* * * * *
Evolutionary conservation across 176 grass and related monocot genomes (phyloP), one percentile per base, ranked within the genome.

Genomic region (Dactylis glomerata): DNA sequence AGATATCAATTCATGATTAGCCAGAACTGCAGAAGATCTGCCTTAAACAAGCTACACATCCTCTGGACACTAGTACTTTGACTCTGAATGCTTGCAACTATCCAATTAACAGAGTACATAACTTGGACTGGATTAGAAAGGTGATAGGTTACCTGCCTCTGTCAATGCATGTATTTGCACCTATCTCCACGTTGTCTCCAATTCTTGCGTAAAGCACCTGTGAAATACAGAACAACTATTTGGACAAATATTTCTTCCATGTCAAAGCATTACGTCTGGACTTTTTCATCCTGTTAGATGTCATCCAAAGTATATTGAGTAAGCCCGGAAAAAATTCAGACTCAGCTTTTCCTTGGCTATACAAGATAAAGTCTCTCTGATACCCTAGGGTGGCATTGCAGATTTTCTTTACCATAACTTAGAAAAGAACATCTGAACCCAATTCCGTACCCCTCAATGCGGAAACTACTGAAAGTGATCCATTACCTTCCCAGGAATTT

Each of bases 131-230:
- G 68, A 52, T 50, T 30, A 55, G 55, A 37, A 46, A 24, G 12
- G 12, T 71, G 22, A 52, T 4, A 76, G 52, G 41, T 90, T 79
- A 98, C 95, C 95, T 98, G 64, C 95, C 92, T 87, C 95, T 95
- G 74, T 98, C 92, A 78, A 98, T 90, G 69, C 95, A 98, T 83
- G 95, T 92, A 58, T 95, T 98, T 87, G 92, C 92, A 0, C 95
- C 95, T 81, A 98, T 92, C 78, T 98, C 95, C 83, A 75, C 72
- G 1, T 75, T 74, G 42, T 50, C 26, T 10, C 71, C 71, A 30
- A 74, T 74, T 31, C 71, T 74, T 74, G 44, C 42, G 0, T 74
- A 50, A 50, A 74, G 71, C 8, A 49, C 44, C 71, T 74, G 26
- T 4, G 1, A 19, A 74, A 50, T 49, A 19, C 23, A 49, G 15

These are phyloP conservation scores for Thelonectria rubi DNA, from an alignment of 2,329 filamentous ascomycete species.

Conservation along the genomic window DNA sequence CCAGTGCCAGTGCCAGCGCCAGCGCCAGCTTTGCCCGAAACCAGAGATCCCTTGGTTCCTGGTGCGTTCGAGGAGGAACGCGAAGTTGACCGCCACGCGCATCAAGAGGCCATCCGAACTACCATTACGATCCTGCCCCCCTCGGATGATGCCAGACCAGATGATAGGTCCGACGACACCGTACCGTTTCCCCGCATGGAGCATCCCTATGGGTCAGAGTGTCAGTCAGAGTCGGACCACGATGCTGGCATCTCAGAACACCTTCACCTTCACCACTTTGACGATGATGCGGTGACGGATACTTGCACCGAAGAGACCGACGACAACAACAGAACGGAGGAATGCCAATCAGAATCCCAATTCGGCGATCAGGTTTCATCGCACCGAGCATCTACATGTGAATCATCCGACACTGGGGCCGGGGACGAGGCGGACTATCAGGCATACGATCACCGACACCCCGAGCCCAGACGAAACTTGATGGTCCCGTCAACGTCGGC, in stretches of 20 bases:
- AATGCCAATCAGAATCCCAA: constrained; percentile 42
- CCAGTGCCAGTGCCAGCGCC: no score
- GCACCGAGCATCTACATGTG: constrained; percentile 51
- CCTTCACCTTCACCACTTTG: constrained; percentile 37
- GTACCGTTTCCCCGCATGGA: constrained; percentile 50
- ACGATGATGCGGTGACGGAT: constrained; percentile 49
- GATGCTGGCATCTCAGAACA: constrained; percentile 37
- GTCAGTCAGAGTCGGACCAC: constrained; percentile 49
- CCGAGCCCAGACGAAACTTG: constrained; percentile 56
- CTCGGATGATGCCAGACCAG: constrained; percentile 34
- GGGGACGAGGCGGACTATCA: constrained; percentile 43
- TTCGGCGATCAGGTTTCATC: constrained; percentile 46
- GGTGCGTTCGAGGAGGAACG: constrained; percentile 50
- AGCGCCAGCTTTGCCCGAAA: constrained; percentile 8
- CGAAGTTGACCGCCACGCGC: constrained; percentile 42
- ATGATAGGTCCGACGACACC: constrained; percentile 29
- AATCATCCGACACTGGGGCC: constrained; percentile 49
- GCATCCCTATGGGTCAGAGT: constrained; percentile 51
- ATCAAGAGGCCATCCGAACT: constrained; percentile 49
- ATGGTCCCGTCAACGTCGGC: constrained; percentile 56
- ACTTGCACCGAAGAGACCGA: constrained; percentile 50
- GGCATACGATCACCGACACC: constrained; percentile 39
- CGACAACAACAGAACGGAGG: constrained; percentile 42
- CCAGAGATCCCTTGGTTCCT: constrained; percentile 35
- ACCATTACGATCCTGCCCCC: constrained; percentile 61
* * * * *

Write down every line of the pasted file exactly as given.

Evolutionary conservation across 176 grass and related monocot genomes (phyloP), one percentile per base, ranked within the genome.

Genomic region (Dactylis glomerata): DNA sequence AGATATCAATTCATGATTAGCCAGAACTGCAGAAGATCTGCCTTAAACAAGCTACACATCCTCTGGACACTAGTACTTTGACTCTGAATGCTTGCAACTATCCAATTAACAGAGTACATAACTTGGACTGGATTAGAAAGGTGATAGGTTACCTGCCTCTGTCAATGCATGTATTTGCACCTATCTCCACGTTGTCTCCAATTCTTGCGTAAAGCACCTGTGAAATACAGAACAACTATTTGGACAAATATTTCTTCCATGTCAAAGCATTACGTCTGGACTTTTTCATCCTGTTAGATGTCATCCAAAGTATATTGAGTAAGCCCGGAAAAAATTCAGACTCAGCTTTTCCTTGGCTATACAAGATAAAGTCTCTCTGATACCCTAGGGTGGCATTGCAGATTTTCTTTACCATAACTTAGAAAAGAACATCTGAACCCAATTCCGTACCCCTCAATGCGGAAACTACTGAAAGTGATCCATTACCTTCCCAGGAATTT

Each of bases 131-230:
- G 68, A 52, T 50, T 30, A 55, G 55, A 37, A 46, A 24, G 12
- G 12, T 71, G 22, A 52, T 4, A 76, G 52, G 41, T 90, T 79
- A 98, C 95, C 95, T 98, G 64, C 95, C 92, T 87, C 95, T 95
- G 74, T 98, C 92, A 78, A 98, T 90, G 69, C 95, A 98, T 83
- G 95, T 92, A 58, T 95, T 98, T 87, G 92, C 92, A 0, C 95
- C 95, T 81, A 98, T 92, C 78, T 98, C 95, C 83, A 75, C 72
- G 1, T 75, T 74, G 42, T 50, C 26, T 10, C 71, C 71, A 30
- A 74, T 74, T 31, C 71, T 74, T 74, G 44, C 42, G 0, T 74
- A 50, A 50, A 74, G 71, C 8, A 49, C 44, C 71, T 74, G 26
- T 4, G 1, A 19, A 74, A 50, T 49, A 19, C 23, A 49, G 15

These are phyloP conservation scores for Thelonectria rubi DNA, from an alignment of 2,329 filamentous ascomycete species.

Conservation along the genomic window DNA sequence CCAGTGCCAGTGCCAGCGCCAGCGCCAGCTTTGCCCGAAACCAGAGATCCCTTGGTTCCTGGTGCGTTCGAGGAGGAACGCGAAGTTGACCGCCACGCGCATCAAGAGGCCATCCGAACTACCATTACGATCCTGCCCCCCTCGGATGATGCCAGACCAGATGATAGGTCCGACGACACCGTACCGTTTCCCCGCATGGAGCATCCCTATGGGTCAGAGTGTCAGTCAGAGTCGGACCACGATGCTGGCATCTCAGAACACCTTCACCTTCACCACTTTGACGATGATGCGGTGACGGATACTTGCACCGAAGAGACCGACGACAACAACAGAACGGAGGAATGCCAATCAGAATCCCAATTCGGCGATCAGGTTTCATCGCACCGAGCATCTACATGTGAATCATCCGACACTGGGGCCGGGGACGAGGCGGACTATCAGGCATACGATCACCGACACCCCGAGCCCAGACGAAACTTGATGGTCCCGTCAACGTCGGC, in stretches of 20 bases:
- AATGCCAATCAGAATCCCAA: constrained; percentile 42
- CCAGTGCCAGTGCCAGCGCC: no score
- GCACCGAGCATCTACATGTG: constrained; percentile 51
- CCTTCACCTTCACCACTTTG: constrained; percentile 37
- GTACCGTTTCCCCGCATGGA: constrained; percentile 50
- ACGATGATGCGGTGACGGAT: constrained; percentile 49
- GATGCTGGCATCTCAGAACA: constrained; percentile 37
- GTCAGTCAGAGTCGGACCAC: constrained; percentile 49
- CCGAGCCCAGACGAAACTTG: constrained; percentile 56
- CTCGGATGATGCCAGACCAG: constrained; percentile 34
- GGGGACGAGGCGGACTATCA: constrained; percentile 43
- TTCGGCGATCAGGTTTCATC: constrained; percentile 46
- GGTGCGTTCGAGGAGGAACG: constrained; percentile 50
- AGCGCCAGCTTTGCCCGAAA: constrained; percentile 8
- CGAAGTTGACCGCCACGCGC: constrained; percentile 42
- ATGATAGGTCCGACGACACC: constrained; percentile 29
- AATCATCCGACACTGGGGCC: constrained; percentile 49
- GCATCCCTATGGGTCAGAGT: constrained; percentile 51
- ATCAAGAGGCCATCCGAACT: constrained; percentile 49
- ATGGTCCCGTCAACGTCGGC: constrained; percentile 56
- ACTTGCACCGAAGAGACCGA: constrained; percentile 50
- GGCATACGATCACCGACACC: constrained; percentile 39
- CGACAACAACAGAACGGAGG: constrained; percentile 42
- CCAGAGATCCCTTGGTTCCT: constrained; percentile 35
- ACCATTACGATCCTGCCCCC: constrained; percentile 61